x x x [W]ell–settled is the principle that a decision that has acquired finality becomes immutable and unalterable and may no longer be modified in any respect even if the modification is meant to correct erroneous conclusions of fact or law and whether it will be made by the court that rendered it or by the highest court of the land.Generally, the later case is the one abated applying the maxim qui prior est tempore, potior est jure (he who is before in time is the better in right; priority in time gives preference in law).50 However, there are limitations to this rule as discussed in Victronics Computers, Inc. v. Regional Trial Court, Branch 63, Makati:51
The reason for this is that litigation must end and terminate sometime and somewhere, and it is essential to an effective and efficient administration of justice that, once a judgment has become final, the winning party be not deprived of the fruits of the verdict. Courts must guard against any scheme calculated to bring about that result and must frown upon any attempt to prolong the controversies.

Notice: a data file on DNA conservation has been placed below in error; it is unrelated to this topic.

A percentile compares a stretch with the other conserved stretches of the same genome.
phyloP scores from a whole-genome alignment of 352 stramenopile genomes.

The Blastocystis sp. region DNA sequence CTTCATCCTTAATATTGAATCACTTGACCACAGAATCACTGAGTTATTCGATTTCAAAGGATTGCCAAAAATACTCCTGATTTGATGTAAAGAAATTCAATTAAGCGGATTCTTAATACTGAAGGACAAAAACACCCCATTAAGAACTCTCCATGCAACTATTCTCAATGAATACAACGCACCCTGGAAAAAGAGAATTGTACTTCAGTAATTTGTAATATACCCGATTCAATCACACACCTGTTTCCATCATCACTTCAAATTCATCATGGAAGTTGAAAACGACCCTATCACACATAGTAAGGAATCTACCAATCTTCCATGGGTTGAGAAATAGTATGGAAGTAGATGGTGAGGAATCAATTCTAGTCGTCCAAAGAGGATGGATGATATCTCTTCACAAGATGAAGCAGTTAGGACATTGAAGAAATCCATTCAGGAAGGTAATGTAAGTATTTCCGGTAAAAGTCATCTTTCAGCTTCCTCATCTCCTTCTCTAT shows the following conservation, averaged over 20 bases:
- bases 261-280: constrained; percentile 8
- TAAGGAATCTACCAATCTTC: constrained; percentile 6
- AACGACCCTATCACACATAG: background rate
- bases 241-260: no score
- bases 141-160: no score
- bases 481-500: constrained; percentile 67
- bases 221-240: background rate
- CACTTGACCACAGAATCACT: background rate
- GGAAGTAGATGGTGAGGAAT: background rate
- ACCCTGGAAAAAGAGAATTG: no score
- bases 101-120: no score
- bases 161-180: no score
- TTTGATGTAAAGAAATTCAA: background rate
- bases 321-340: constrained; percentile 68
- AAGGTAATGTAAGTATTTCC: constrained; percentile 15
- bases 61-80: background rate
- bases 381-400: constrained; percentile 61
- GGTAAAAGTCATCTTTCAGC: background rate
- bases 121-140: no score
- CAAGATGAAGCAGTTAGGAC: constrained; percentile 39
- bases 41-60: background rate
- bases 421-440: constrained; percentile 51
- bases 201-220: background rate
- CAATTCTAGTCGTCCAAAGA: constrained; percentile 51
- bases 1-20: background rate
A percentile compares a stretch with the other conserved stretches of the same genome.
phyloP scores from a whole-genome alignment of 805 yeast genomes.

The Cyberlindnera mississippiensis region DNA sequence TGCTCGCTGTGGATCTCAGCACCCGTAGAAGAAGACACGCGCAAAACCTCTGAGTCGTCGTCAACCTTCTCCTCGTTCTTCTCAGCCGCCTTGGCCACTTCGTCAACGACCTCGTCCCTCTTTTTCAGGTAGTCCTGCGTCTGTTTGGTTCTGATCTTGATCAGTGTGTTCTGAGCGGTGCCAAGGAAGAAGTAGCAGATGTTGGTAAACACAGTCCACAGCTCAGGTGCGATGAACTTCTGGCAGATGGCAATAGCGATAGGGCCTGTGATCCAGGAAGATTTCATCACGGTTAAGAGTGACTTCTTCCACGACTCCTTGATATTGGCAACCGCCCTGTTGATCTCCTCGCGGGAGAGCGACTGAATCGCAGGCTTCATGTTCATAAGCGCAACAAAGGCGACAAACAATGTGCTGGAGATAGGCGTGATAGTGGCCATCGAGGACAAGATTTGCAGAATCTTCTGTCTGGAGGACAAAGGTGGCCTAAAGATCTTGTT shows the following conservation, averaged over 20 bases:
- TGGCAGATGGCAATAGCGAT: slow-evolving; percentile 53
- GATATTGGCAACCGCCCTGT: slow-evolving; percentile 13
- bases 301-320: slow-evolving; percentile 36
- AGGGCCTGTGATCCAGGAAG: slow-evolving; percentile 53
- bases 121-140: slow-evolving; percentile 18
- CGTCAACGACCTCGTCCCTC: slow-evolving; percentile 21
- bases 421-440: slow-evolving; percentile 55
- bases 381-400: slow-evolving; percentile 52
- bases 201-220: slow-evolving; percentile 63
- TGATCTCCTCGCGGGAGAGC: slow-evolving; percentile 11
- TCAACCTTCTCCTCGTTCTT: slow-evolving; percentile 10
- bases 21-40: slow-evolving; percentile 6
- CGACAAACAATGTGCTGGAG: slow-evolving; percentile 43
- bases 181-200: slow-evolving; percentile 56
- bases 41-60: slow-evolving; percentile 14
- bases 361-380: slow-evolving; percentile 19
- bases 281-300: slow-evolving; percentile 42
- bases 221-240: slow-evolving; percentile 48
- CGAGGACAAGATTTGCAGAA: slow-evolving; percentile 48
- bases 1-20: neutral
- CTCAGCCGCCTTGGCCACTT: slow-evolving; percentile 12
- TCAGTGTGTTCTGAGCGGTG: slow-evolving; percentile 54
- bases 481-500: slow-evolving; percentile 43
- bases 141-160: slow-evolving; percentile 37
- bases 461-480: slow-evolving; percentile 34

The only exceptions to the general rule are the correction of clerical errors, the so–called nunc pro tunc entries which cause no prejudice to any party, void judgments, and whenever circumstances transpire after the finality of the decision rendering its execution unjust and inequitable.49 (Emphasis provided)chanroblesvirtualawlibrary